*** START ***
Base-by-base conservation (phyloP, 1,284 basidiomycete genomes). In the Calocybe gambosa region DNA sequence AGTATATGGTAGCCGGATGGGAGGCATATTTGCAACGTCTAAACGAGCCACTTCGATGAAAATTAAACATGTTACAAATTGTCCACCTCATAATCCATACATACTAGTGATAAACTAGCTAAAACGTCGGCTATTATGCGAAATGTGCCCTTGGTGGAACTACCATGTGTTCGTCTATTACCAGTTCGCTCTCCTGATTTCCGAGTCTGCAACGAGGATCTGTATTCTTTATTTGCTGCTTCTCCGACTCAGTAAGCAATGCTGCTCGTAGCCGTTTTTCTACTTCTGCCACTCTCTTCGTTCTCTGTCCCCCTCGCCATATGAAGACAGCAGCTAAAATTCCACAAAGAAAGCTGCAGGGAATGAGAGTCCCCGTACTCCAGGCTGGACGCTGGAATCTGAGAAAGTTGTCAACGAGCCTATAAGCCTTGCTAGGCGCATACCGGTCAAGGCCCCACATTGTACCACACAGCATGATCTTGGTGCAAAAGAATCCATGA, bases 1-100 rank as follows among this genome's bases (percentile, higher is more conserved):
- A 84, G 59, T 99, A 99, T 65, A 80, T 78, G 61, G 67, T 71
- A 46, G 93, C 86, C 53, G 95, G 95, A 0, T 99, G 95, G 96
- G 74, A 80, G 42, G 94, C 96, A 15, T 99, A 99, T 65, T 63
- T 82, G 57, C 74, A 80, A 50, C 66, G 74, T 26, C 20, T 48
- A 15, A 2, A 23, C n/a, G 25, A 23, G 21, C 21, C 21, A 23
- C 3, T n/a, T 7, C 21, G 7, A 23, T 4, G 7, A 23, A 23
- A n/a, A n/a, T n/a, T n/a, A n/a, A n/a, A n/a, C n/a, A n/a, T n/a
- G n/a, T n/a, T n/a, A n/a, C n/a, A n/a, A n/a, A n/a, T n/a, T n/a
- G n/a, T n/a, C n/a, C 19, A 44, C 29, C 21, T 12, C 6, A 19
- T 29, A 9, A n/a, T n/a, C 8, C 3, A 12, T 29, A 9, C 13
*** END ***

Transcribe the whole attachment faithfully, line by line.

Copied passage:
Base-by-base conservation (phyloP, 1,284 basidiomycete genomes). In the Calocybe gambosa region DNA sequence AGTATATGGTAGCCGGATGGGAGGCATATTTGCAACGTCTAAACGAGCCACTTCGATGAAAATTAAACATGTTACAAATTGTCCACCTCATAATCCATACATACTAGTGATAAACTAGCTAAAACGTCGGCTATTATGCGAAATGTGCCCTTGGTGGAACTACCATGTGTTCGTCTATTACCAGTTCGCTCTCCTGATTTCCGAGTCTGCAACGAGGATCTGTATTCTTTATTTGCTGCTTCTCCGACTCAGTAAGCAATGCTGCTCGTAGCCGTTTTTCTACTTCTGCCACTCTCTTCGTTCTCTGTCCCCCTCGCCATATGAAGACAGCAGCTAAAATTCCACAAAGAAAGCTGCAGGGAATGAGAGTCCCCGTACTCCAGGCTGGACGCTGGAATCTGAGAAAGTTGTCAACGAGCCTATAAGCCTTGCTAGGCGCATACCGGTCAAGGCCCCACATTGTACCACACAGCATGATCTTGGTGCAAAAGAATCCATGA, bases 1-100 rank as follows among this genome's bases (percentile, higher is more conserved):
- A 84, G 59, T 99, A 99, T 65, A 80, T 78, G 61, G 67, T 71
- A 46, G 93, C 86, C 53, G 95, G 95, A 0, T 99, G 95, G 96
- G 74, A 80, G 42, G 94, C 96, A 15, T 99, A 99, T 65, T 63
- T 82, G 57, C 74, A 80, A 50, C 66, G 74, T 26, C 20, T 48
- A 15, A 2, A 23, C n/a, G 25, A 23, G 21, C 21, C 21, A 23
- C 3, T n/a, T 7, C 21, G 7, A 23, T 4, G 7, A 23, A 23
- A n/a, A n/a, T n/a, T n/a, A n/a, A n/a, A n/a, C n/a, A n/a, T n/a
- G n/a, T n/a, T n/a, A n/a, C n/a, A n/a, A n/a, A n/a, T n/a, T n/a
- G n/a, T n/a, C n/a, C 19, A 44, C 29, C 21, T 12, C 6, A 19
- T 29, A 9, A n/a, T n/a, C 8, C 3, A 12, T 29, A 9, C 13